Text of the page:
Bryce Harper

Tracking Bryce Harper’s major league debut

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We’ll provide updates throughout the night as baseball’s top prospect, 19-year-old outfielder Bryce Harper, makes his MLB debut against the Dodgers. Here’s the lineup, via Adam Kilgore of the Washington Post:

First pitch is scheduled for 9:10 p.m. ET. Washington’s Stephen Strasburg is facing LA’s Chad Billingsley.

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6:58 PM: From Dylan Hernandez of the Los Angeles Times comes this shot of Harper speaking to the media at Dodger Stadium before pregame batting practice. “I’m not actually that nervous,” he told reporters.

source:

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7:03 PM: CBS Sports’ Scott Miller says Harper’s mom, dad, sister and brother-in-law will be in attendance.

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7:47 PM: It should come as no surprise that Harper, who once smashed a 502-foot dinger during a high school home run derby contest, absolutely demolishes pitches in batting practice. Via Kilgore:

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9:15 PM: We’re underway. CSNWashington.com’s Mark Zuckerman brings the all-important uniform update:

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9:31 PM: Harper walks to the plate to heavy boos from the Dodger Stadium crowd, takes three pitches (two balls, one strike), then grounds out on a chopper to Billingsley. It’s 0-0 in the second inning.

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9:35 PM: Hernandez snapped this photo of Harper’s first at-bat from the Dodger Stadium press box:

source:

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9:59 PM: Harper just barely avoided a full-speed collision with Nationals shortstop Ian Desmond on a bloop single by Dodgers outfielder Tony Gwynn Jr. in the third inning. The ball fell in between the two Nats.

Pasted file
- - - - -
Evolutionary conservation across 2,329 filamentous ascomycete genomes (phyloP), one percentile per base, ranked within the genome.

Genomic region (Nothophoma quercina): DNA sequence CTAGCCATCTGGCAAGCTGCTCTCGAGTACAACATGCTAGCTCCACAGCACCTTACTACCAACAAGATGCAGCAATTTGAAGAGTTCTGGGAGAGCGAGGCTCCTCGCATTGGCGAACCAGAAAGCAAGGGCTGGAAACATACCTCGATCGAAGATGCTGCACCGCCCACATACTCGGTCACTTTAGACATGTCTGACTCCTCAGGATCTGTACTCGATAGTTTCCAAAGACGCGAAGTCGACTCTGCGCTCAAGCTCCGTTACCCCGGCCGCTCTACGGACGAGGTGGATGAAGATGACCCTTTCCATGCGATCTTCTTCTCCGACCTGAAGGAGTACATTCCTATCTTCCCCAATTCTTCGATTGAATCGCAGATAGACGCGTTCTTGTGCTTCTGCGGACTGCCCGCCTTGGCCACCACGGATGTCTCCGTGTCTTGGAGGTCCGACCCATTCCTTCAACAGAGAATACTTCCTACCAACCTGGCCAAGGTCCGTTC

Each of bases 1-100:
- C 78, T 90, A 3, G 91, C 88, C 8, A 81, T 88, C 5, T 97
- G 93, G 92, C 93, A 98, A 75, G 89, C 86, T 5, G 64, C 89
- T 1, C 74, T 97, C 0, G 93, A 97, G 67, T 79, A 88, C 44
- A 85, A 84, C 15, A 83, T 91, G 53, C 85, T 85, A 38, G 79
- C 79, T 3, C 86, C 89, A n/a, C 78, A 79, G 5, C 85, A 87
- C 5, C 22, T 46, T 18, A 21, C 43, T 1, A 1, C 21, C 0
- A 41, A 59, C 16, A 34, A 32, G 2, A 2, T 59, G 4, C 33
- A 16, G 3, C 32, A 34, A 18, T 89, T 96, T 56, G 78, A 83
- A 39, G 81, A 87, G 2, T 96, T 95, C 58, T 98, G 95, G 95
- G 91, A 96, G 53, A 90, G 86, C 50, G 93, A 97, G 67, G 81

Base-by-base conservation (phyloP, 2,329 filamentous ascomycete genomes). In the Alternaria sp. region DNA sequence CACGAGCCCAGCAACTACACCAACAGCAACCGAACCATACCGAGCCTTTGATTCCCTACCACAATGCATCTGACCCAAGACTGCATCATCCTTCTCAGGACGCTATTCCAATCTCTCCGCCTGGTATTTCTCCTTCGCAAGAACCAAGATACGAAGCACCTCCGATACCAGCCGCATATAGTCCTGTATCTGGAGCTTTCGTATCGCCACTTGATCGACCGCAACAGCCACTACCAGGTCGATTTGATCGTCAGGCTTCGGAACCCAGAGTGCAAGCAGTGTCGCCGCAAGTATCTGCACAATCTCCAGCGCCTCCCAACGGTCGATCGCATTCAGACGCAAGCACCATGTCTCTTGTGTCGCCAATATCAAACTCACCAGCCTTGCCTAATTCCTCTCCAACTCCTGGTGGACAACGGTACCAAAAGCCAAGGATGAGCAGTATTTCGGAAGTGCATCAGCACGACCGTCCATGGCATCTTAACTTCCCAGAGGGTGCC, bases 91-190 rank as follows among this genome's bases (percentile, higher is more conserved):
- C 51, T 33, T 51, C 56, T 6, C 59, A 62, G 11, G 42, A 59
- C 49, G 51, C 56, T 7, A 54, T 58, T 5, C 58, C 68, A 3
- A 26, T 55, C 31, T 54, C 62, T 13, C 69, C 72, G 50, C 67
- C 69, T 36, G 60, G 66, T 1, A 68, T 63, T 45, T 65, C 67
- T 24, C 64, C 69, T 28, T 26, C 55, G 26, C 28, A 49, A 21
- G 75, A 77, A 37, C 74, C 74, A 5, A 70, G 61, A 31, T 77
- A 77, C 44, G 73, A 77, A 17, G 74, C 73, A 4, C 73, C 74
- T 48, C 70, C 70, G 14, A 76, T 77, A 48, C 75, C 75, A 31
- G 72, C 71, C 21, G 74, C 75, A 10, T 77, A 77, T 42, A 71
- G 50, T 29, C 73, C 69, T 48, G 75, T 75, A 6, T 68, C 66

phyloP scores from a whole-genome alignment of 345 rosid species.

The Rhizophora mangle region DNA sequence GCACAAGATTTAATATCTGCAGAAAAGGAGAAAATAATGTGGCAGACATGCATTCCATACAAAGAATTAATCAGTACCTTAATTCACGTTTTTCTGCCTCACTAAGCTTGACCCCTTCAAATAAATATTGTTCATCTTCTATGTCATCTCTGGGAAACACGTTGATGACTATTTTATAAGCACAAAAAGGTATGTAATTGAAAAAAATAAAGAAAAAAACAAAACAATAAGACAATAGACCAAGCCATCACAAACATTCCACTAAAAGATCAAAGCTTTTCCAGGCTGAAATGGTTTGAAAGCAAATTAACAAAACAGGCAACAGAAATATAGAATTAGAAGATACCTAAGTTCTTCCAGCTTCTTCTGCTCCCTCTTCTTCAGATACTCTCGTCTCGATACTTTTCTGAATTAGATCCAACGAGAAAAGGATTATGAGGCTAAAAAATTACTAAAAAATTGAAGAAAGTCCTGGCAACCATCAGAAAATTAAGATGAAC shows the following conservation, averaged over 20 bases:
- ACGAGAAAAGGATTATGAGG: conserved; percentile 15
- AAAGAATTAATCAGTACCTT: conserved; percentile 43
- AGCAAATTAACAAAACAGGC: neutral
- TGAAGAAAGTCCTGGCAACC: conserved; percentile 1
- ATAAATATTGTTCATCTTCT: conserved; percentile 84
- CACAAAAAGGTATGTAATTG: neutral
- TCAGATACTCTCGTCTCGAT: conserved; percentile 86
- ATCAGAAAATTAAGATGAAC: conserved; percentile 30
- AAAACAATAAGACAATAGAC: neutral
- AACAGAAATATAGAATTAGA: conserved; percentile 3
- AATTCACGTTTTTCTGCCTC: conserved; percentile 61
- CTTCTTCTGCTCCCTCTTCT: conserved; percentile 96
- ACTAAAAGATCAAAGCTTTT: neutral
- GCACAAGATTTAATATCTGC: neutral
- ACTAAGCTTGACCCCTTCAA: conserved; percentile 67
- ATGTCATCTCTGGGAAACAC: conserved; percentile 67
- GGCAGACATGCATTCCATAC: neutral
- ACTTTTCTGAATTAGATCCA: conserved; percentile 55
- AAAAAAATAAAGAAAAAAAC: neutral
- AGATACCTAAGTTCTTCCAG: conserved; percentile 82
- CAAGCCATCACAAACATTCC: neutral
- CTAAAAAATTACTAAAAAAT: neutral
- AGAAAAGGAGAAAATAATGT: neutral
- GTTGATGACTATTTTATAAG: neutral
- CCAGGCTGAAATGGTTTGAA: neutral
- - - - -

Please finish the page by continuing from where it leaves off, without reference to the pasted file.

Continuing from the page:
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10:20 PM: Harper flew out softly to left field in his second trip to the plate after working another 2-1 count.

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10:54 PM: Harper blasted a double to the base of the center field wall in his third at-bat, after working a 3-2 count. He threw his helmet off heading into second base, showing off a sort of hybrid mohawk.

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11:13 PM: Harper threw a bullet to home plate in the bottom of the seventh inning, nearly nabbing Dodgers infielder Jerry Hairston Jr. as he tried to score from second base on a ball slapped into left field. But Wilson Ramos dropped the ball while applying the tag. The game is tied at 1-1 as we move to the top of the eighth.

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11:54 PM: Harper drove in the go-ahead run with a sacrifice fly to left field in the top of the ninth inning. Ramos then added an RBI single, giving the Nationals a late 3-1 lead over Los Angeles.

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12:09 AM: A fan ran onto the field in the bottom of the ninth inning, interrupting play. Both television broadcasts avoided showing him for obvious reasons, but Kilgore passes along a mini recap: